MP3 Ben Hulan - The Present Plays
Komplettes MP3 Album von Ben Hulan
Angegebene Spieldauer: 38:05
Kurz-Beschreibung von CDbaby: Eclectic Americana from an award-winning songwriter.
Käufer, die sich für (Nickel Creek James Taylor BareNaked Ladies) interessieren sollten sich dieses Album anhören.
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...or my NEW blog, "Americana Graffiti"
THE PRESENT PLAYS is my first album, my first attempt at a musical representation of myself. It’s a singer-songwriter album with various bands assembled to lend their varied musical textures to each track. I didn’t know this when I got started, but it turns out I’ve got about 4 or 5 musical moods that keep coming back. These genres all seem to fit pretty nicely in the trendy moniker, "AMERICANA" (more on that in my blog), but you’ll definitely hear a few bluegrass songs and a few pop songs. Still, I think they live together well. I hope you’ll give a listen and decide for yourself!
In a desperate attempt to reach out to you and make you feel like you’ve known-me-forever-and-therefore-can’t-live-another-day-without-buying-my-CD, HERE are a couple thousand words about me and my musical evolution...
Real folk music has always been a part of my life. My parents are both musicians. They met at Vanderbilt and ran "The Marketplace",the only desegregated coffee shop in Nashville back in the 60’s. Nashville being Nashville, there were always musicians coming through and my parents got to know a lot of them (including my hero, John Hartford).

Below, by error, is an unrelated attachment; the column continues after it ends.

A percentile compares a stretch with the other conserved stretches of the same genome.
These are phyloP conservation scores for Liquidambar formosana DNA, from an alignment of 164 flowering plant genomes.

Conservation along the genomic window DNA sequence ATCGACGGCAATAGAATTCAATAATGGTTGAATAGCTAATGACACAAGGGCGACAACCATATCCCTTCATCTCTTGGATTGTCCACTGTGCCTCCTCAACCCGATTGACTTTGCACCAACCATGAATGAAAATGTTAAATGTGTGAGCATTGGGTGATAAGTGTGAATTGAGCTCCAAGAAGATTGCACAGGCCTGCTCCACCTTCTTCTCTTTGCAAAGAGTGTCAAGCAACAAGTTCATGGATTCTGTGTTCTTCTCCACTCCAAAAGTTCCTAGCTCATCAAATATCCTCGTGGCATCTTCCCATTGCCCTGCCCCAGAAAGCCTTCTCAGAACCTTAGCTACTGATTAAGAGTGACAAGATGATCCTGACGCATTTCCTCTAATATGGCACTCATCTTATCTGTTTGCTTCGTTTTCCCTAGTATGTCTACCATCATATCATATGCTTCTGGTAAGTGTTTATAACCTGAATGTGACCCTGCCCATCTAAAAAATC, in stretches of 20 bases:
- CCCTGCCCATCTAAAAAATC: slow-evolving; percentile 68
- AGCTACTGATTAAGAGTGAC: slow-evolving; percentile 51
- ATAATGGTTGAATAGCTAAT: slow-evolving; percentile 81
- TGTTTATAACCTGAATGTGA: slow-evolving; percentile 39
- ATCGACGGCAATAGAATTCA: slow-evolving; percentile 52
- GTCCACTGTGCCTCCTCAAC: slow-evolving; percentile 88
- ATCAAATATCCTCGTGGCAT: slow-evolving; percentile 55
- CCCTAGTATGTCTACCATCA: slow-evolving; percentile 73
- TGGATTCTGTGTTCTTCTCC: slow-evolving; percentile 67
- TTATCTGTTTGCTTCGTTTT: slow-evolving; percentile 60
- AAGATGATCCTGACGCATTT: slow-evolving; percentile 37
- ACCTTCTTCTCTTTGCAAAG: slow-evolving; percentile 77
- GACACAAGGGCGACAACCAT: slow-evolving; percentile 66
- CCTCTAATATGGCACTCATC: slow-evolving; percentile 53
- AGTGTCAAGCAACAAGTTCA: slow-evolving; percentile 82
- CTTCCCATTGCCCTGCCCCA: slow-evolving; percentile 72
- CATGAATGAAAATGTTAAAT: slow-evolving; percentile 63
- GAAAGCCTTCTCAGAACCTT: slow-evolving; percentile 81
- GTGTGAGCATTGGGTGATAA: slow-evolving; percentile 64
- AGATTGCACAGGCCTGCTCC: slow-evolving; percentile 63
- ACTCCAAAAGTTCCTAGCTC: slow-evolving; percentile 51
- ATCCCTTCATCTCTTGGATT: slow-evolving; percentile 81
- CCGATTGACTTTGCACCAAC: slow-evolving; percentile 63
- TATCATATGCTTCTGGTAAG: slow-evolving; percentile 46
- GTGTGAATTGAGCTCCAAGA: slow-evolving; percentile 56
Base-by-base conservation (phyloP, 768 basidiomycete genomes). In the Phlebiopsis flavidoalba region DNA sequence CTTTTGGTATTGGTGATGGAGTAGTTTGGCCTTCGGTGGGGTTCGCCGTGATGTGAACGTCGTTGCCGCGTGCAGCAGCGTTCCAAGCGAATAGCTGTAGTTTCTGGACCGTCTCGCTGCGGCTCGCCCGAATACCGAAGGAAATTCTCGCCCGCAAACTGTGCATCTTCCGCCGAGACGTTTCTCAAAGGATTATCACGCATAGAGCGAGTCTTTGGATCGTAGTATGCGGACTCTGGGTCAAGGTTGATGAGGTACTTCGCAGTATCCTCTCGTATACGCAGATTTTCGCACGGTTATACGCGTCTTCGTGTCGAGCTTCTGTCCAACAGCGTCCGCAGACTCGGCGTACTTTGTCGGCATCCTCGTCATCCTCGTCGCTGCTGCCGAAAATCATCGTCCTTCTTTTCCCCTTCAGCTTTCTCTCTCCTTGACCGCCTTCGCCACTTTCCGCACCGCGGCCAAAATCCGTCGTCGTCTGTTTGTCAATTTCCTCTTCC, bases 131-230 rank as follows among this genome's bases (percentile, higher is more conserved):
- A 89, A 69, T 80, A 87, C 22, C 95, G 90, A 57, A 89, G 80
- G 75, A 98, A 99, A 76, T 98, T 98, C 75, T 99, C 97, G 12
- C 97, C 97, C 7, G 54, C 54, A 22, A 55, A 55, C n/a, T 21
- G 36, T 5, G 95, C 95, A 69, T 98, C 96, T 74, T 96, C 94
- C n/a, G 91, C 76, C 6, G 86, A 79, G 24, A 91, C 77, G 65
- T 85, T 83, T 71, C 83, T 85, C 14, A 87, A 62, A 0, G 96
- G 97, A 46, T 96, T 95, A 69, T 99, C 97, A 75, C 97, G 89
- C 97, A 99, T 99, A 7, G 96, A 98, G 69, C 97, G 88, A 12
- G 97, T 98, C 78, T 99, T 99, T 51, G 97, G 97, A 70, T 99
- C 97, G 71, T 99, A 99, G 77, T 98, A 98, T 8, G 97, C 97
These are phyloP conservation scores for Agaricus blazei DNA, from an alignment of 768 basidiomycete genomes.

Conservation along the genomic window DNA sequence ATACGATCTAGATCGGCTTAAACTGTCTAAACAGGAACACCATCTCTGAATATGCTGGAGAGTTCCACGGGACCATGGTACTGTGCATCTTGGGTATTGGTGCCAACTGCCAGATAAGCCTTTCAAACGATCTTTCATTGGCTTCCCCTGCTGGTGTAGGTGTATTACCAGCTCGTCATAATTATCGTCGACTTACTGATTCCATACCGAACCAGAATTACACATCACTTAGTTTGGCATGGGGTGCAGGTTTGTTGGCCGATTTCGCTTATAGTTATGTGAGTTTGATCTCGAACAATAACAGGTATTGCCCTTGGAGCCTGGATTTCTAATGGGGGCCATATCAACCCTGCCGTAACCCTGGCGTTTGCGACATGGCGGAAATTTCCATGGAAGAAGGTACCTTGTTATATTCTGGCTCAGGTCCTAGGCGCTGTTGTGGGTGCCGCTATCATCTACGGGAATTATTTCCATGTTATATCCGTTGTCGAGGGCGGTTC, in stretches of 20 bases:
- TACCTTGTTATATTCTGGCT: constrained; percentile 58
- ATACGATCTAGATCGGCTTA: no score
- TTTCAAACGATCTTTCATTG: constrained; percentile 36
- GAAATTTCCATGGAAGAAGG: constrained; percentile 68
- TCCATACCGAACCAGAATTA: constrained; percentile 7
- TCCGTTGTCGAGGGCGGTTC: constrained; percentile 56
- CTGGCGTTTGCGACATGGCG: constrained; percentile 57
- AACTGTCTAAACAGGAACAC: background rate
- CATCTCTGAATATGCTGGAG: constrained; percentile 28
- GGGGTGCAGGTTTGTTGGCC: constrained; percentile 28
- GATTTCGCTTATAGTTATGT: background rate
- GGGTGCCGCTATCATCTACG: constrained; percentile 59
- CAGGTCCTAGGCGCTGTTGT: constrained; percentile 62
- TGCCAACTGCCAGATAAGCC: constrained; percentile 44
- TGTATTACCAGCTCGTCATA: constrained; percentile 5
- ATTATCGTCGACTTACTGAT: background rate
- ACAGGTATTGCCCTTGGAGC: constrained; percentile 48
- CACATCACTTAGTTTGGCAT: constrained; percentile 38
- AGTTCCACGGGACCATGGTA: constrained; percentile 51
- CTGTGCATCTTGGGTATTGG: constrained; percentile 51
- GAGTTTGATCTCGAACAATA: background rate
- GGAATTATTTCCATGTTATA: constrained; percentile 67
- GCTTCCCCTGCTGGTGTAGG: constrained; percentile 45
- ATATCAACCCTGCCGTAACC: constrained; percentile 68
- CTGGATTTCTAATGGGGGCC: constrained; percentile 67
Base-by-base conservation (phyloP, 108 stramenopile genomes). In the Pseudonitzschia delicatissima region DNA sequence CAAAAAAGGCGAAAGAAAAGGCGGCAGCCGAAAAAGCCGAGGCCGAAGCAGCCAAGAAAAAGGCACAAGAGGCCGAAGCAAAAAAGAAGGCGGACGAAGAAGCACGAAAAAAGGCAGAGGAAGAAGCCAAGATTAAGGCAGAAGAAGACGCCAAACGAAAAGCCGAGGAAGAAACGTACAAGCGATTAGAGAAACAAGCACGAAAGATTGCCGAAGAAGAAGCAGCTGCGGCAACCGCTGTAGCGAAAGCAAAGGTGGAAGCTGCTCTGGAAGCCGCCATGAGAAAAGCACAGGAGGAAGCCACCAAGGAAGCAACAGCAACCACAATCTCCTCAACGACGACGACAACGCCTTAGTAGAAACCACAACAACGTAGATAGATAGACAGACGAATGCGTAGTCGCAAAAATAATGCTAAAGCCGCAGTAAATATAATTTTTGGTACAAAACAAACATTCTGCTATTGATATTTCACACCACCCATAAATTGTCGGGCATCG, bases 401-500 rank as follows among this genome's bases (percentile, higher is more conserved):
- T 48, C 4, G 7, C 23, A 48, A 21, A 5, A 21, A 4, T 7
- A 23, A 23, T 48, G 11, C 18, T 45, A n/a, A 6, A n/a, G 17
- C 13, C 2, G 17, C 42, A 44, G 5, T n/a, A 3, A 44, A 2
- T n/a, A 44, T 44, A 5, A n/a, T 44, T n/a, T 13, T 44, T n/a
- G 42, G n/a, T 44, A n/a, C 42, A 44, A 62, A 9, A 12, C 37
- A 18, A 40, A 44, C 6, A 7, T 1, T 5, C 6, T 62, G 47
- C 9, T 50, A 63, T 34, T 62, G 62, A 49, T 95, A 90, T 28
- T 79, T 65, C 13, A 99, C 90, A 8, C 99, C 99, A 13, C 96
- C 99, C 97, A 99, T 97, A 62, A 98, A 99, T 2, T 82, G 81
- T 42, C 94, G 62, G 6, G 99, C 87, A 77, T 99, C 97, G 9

A decade later (shortly after I was born), we moved to Arlington, Virginia where I grew up. My parents always had
instruments in the house, and most of our house guests have been musicians for as long as I can remember. So I grew up around folk music from around the world, as well as Protestant church music.
But the 80’s was a bad decade for a suburban adolescent to say he liked folk music of any kind. For years I was a "closet" folk fan. In the 7th grade, I might have said my favorite band was Duran Duran. Secretly, I liked my parents’ music more.
I started writing pop songs before I could play guitar. My friend Jonathan is (and was) an excellent songwriter and guitarist. He helped me set my earliest lyrics to music. Summers we would busk the METRO until we made enough change to come home. I took up guitar in the 10th grade to play a character in a play.
I continued to play guitar and write songs as a theater major at William & Mary. I played duets for a short time with my friend Lem, another fine singer-songwriter. My favorite groups included U2, Sting, Paul Simon, Suzanne Vega and The Indigo Girls.